How Brazilian Furniture Designers Carved Out Their Distinctly Modern Aesthetic
“You are all pioneers,” diplomat Sérgio Amaral exclaimed on a recent spring afternoon in Washington. Standing in the grand drawing room of his official residence, a neoclassical mansion on Embassy Row by John Russell Pope, the soft-spoken Brazilian ambassador to the U.S. was surrounded by furniture designers, importers, gallery owners, and scholars, who had all gathered for Brazilian Design Week, kicked off with a keynote speech by Interior Design editor in chief Cindy Allen. What Amaral meant was that after almost a century, the world is finally catching up to these champions of Brazilian design, a movement that is now claiming its place in the Modernist pantheon.
Unlike its Scandinavian or Bauhaus antecedents, Brazilian modernism is distinguished by an ineffable quality known as Brasilidade, or Brazilianness. Over a luncheon of roasted salmon, the ambassador’s guests attempted to define this elusive concept so integral to the national identity. “Unpretentious sophistication,” Sossego managing partner Jonathan Durling said. “Curves, soothing corners, no harsh angularity, comfort. Life in a hammock. Life as a hammock.” Sossego, the Portuguese word for tranquility, is helping to bring the new wave of Brazilian design to North America. The furniture distributor was formed in 2015 by entrepreneur Durling after he met Aristeu Pires, a native of the state of Bahia and a former software engineer, who pivoted to a second career as a furniture designer with his 2001 rope-wrapped Gisele lounge chair; Sossego now distributes his furniture. “It’s life. It’s freedom. It’s sensual,” R & Company co-founder Zesty Meyers chimed in. He and Evan Snyderman have been instrumental in rescuing such mid-century Brazilian masters as Lina Bo Bardi and Joaquim Tenreiro from obscurity by showcasing them in their New York gallery. “If most of the world were sensual, people wouldn’t fight each other, would they?” Added Allen, “Clearly, there is a hunger for Brazilian modernism that we never knew we had.”
Guests then headed next door to the chancery, a 1971 floating black-glass cube by Brazilian architect Olavo Redig de Campos. There, an exhibition featured iconic pieces by Oscar Niemeyer, José Zanine Caldas, Sérgio Rodrigues, Bo Bardi, and Tenreiro alongside contemporary works by Domingos Tótora, Guilherme Wentz, and Pires. Standing near a Niemeyer ebonized-wood table from the 1940’s, Meyers recalled how reading a book in the late 1990’s about the celebrated architect’s work in Brasilia sent him on a 20-year quest that is far from over. “I figured if a local architect built utopia, there would also have to be local designers who could match the execution and beauty of the architecture,” he said. “And, if so, why didn’t we know of a single name from Brazil?” He and Snyderman found a few small photos in design yearbooks of custom pieces by Rodrigues and Tenreiro, but little else until a Brazilian friend sold them some chairs she had brought to the U.S. Soon after, they flew to Brazil to look for more. “It was mind-blowing,” Meyers noted. “The woods, the carving skills, the thickness, the thinness, the beauty.” In the absence of mass production, official archives, or the Internet, it took years of detective work to track down the designers and their ateliers, and to place their work in context. To Meyers’s astonishment, he discovered a thriving artisan-design scene that was largely unknown above the equator. To this day, there are custom pieces he has heard about but never seen because they remain in the hands of private owners.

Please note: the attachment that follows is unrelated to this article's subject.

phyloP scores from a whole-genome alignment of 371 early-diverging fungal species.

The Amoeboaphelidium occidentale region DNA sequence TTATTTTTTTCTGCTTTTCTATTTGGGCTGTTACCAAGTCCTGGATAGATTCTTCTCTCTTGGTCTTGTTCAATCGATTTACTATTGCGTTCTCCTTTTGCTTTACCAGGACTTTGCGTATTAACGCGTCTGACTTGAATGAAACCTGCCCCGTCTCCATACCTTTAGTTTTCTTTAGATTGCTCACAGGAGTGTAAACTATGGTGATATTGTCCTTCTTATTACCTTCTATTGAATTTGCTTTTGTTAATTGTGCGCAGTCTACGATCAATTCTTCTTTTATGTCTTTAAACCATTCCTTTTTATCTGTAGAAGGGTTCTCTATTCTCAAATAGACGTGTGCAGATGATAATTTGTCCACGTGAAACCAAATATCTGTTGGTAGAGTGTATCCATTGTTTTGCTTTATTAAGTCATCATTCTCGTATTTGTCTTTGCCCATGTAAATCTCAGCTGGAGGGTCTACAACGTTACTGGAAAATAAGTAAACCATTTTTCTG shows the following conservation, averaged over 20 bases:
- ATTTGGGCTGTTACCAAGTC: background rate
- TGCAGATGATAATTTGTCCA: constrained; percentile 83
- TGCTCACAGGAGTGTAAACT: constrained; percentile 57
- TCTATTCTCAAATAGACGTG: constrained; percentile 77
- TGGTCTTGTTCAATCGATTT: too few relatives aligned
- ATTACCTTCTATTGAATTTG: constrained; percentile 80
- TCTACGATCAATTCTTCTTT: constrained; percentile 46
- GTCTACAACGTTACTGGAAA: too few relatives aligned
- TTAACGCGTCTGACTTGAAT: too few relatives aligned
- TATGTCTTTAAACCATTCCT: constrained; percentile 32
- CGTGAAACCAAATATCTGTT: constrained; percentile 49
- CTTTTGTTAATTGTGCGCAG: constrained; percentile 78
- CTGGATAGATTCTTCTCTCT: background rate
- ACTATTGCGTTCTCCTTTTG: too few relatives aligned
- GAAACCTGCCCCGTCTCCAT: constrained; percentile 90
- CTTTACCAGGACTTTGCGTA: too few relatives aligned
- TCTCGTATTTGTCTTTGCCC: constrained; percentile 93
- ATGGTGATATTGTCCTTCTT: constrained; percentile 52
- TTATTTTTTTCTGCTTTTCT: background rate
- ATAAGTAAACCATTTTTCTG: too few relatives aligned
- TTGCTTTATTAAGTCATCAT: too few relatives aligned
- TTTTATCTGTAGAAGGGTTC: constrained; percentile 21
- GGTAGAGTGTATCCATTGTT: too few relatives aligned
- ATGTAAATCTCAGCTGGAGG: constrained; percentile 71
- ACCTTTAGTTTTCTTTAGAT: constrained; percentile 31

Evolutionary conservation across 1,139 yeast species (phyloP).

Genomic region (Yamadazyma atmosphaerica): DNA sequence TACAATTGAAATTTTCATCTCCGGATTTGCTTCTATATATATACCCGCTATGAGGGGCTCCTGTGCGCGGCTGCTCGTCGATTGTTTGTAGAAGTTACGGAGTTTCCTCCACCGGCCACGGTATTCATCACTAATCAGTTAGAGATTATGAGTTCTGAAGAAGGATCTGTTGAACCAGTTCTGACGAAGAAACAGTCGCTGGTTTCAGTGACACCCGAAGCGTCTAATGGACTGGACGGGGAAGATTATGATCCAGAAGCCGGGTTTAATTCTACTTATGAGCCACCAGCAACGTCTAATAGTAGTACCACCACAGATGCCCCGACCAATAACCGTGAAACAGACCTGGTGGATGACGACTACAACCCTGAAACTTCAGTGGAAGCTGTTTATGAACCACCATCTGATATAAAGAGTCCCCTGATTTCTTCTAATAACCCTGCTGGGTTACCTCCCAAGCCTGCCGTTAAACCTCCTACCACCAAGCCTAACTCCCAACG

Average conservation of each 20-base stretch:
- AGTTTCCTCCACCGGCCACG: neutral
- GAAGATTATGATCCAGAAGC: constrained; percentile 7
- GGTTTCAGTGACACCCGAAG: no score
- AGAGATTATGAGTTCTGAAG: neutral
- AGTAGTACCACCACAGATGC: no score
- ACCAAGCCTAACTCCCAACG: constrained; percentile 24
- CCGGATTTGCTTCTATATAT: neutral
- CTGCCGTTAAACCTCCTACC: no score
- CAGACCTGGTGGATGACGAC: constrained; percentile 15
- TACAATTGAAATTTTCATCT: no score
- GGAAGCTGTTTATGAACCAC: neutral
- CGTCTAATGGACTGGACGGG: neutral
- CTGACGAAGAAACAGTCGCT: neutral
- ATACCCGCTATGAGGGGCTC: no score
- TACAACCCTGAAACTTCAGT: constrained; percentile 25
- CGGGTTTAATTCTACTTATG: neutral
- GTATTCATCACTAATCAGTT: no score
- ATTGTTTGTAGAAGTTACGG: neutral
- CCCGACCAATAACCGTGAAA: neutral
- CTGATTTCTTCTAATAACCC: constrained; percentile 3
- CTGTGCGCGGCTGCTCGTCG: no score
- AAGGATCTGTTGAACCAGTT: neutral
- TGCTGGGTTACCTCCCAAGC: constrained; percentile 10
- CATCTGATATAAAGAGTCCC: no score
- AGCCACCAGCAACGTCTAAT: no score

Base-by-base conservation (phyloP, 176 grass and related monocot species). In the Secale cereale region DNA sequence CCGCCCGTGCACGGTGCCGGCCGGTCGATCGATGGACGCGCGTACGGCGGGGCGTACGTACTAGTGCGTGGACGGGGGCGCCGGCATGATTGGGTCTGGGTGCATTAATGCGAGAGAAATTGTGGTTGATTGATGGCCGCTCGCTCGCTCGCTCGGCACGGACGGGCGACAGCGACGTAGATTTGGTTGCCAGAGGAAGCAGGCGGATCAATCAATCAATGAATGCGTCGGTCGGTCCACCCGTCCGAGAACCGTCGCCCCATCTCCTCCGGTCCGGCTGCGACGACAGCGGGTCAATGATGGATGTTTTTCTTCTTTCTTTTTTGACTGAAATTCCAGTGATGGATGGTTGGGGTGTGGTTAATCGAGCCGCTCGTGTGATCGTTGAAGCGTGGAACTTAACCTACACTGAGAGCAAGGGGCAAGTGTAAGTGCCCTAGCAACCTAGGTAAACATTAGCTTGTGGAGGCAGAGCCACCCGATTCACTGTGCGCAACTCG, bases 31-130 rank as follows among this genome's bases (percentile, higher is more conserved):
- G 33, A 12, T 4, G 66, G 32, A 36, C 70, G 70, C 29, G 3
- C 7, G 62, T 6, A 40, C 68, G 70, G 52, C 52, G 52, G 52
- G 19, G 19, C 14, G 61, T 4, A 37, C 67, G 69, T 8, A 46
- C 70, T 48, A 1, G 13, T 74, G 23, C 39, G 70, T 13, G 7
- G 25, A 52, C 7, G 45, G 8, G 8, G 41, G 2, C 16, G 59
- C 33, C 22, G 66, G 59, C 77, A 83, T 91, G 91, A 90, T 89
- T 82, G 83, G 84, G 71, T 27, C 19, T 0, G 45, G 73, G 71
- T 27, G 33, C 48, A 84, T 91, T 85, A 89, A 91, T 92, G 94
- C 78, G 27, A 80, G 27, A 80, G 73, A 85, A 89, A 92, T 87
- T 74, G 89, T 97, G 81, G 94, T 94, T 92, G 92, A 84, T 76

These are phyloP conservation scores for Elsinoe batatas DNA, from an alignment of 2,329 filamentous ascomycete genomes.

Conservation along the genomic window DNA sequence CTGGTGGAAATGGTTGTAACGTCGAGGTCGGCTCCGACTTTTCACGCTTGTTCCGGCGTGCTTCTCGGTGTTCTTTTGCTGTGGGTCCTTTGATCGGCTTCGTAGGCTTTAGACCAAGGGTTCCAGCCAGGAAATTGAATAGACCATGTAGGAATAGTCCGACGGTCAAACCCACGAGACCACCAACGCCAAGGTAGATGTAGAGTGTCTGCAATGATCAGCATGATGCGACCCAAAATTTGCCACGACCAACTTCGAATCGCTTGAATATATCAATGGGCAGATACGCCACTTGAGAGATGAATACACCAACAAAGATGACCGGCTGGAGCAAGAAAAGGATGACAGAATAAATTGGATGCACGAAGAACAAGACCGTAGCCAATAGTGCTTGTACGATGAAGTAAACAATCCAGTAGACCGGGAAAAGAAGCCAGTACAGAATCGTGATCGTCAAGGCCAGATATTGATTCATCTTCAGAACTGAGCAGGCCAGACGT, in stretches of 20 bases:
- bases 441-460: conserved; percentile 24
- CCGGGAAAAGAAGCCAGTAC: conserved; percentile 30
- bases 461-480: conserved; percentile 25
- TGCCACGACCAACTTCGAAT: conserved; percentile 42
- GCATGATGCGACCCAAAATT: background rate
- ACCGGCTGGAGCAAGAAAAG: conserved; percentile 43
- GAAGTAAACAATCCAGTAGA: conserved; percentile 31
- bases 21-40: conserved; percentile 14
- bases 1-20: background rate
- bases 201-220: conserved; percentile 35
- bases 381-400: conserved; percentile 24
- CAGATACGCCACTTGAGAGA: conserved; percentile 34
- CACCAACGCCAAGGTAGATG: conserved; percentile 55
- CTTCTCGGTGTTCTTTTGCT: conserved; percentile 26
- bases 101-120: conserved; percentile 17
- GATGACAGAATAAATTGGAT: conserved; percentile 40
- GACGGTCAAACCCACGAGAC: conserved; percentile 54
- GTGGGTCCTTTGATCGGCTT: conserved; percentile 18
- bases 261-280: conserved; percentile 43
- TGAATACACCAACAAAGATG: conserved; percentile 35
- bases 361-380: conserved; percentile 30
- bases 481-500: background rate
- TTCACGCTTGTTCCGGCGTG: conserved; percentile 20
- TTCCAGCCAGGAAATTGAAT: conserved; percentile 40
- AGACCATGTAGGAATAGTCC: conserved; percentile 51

Ironically, although the European avant-garde and Internationalism came to Brazil early on by way of travelers, refugees, and immigrants, and the 1922 Modern Art Week in São Paolo marked the start of Brazilian modernism, it was the country’s political isolation and late industrialization—and its homegrown hardwoods—that helped incubate a uniquely artisanal and sensual style devoid of dogma. “Aesthetically, for Brazilian designers, there are no rules,” said Durling. “In the absence of rules, anything can be created.”
One through-line is nature. “The sinuosity of the mountains, their textures, are embedded in my work,” Tótora, a Brazilian sculptor, remarked. His home in the remote municipality of Maria de Fe, about 200 miles west of Rio de Janeiro, is surrounded by undulating hills. But with noble hardwoods such as Brazilian rosewood and Pernambuco wood now endangered, Tótora has embraced sustainability, interpreting Brazil’s curvilinear aesthetic using the humblest of materials: recycled cardboard boxes from the grocery store. He developed a laborious process to combine the pulp with soil, water, and paste; the result is molded into chunks and baked in natural sunlight, then hand-sculpted and burnished to a smooth, silky finish in the form of vases, trays, benches, and boulderlike coffee-table bases.
Tótora’s resourcefulness exemplifies what Brazilians colloquially call jeitinho, or the little way, a workaround so that life’s obstacles do not get in the way of Brasilidade. Both qualities, it turns out, are key to Brazilian modernism—past, present, and future.